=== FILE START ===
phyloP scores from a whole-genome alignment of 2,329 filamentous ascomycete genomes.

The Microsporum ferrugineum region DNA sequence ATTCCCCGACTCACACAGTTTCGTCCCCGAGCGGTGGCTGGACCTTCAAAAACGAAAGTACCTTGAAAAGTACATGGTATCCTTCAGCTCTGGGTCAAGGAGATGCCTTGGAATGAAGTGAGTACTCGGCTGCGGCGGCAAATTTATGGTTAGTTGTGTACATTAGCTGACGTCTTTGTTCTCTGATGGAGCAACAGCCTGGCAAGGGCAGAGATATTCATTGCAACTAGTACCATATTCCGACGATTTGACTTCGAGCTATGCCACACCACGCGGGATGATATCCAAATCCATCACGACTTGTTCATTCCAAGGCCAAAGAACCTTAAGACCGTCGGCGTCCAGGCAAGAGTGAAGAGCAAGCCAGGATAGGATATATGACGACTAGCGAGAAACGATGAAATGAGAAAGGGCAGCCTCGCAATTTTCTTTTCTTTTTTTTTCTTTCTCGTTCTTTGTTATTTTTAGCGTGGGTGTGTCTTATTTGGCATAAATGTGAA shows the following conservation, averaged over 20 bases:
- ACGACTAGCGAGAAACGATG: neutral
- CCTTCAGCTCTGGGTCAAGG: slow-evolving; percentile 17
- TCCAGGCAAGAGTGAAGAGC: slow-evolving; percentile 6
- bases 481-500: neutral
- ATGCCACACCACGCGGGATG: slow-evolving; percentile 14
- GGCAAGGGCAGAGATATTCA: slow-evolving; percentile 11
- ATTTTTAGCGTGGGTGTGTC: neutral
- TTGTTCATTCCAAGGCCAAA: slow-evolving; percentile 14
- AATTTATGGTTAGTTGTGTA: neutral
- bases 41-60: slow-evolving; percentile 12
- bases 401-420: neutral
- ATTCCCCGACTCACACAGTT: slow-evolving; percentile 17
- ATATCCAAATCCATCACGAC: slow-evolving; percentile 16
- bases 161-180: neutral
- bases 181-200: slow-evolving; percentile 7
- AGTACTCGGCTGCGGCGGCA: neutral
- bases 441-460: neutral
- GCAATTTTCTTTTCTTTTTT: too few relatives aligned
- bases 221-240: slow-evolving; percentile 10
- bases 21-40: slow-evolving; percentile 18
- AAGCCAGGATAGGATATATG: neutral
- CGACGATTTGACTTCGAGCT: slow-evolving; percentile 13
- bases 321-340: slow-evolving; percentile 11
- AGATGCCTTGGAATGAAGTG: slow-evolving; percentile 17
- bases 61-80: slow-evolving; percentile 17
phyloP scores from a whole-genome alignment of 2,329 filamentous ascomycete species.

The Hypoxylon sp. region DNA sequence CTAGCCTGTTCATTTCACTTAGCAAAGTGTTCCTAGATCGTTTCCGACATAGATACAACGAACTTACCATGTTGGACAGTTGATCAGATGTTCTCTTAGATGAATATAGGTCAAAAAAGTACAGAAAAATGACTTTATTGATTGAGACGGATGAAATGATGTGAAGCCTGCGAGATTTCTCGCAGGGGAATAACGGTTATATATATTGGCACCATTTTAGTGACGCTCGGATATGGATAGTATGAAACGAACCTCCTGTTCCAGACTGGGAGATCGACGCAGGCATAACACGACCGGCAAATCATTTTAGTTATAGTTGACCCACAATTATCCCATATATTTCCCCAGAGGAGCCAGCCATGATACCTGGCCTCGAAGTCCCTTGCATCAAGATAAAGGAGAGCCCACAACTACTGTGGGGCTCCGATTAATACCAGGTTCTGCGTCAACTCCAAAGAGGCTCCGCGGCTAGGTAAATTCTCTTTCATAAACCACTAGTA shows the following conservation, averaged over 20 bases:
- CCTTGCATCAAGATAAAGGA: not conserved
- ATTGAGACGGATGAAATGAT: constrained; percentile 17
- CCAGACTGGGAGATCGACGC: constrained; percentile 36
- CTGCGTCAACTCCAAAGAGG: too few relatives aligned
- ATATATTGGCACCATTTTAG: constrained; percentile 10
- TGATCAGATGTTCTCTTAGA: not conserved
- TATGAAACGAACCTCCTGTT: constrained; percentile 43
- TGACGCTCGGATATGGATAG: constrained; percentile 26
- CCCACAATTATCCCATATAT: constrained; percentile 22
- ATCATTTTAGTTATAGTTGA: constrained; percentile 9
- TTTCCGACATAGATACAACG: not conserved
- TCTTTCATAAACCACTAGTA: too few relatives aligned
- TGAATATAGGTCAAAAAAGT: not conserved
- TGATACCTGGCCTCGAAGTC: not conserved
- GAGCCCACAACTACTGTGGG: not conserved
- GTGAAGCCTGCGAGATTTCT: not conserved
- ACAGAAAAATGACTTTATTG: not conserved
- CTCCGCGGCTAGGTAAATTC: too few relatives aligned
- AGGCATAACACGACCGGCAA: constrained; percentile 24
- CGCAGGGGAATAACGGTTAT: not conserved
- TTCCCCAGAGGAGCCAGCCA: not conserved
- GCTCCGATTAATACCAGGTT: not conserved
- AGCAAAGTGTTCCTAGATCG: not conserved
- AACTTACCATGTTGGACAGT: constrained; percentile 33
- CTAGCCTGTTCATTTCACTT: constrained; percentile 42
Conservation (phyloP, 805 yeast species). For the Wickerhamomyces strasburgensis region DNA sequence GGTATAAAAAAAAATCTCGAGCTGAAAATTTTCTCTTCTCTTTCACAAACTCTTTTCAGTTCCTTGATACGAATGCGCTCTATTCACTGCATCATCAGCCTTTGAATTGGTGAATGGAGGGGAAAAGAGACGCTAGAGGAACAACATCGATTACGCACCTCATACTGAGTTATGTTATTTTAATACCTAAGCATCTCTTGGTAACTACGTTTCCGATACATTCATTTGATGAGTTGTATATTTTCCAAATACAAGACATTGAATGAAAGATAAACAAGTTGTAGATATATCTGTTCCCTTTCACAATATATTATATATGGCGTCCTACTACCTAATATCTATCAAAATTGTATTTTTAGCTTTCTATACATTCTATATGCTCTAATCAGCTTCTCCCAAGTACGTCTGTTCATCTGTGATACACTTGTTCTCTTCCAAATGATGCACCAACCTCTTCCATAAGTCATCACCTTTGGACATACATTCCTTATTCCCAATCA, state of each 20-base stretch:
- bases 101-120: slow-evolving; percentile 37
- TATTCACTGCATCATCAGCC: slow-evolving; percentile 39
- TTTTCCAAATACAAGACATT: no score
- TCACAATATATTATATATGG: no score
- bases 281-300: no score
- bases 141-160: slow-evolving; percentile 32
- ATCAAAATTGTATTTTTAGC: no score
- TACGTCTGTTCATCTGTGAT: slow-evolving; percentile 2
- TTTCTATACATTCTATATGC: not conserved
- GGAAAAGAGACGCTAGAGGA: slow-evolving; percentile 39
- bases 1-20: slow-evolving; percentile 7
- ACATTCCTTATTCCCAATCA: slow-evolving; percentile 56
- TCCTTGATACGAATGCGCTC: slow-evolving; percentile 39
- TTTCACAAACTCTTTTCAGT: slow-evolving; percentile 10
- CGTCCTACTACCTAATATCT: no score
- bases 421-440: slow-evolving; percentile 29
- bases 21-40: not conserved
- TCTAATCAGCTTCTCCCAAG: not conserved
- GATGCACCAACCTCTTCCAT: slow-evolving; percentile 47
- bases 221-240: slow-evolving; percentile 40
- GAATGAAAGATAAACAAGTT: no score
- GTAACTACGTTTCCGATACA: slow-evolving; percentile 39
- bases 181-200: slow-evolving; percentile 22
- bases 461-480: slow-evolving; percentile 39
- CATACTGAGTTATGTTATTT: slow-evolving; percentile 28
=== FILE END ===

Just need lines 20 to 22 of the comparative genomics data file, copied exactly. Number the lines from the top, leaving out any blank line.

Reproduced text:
- GCAATTTTCTTTTCTTTTTT: too few relatives aligned
- bases 221-240: slow-evolving; percentile 10
- bases 21-40: slow-evolving; percentile 18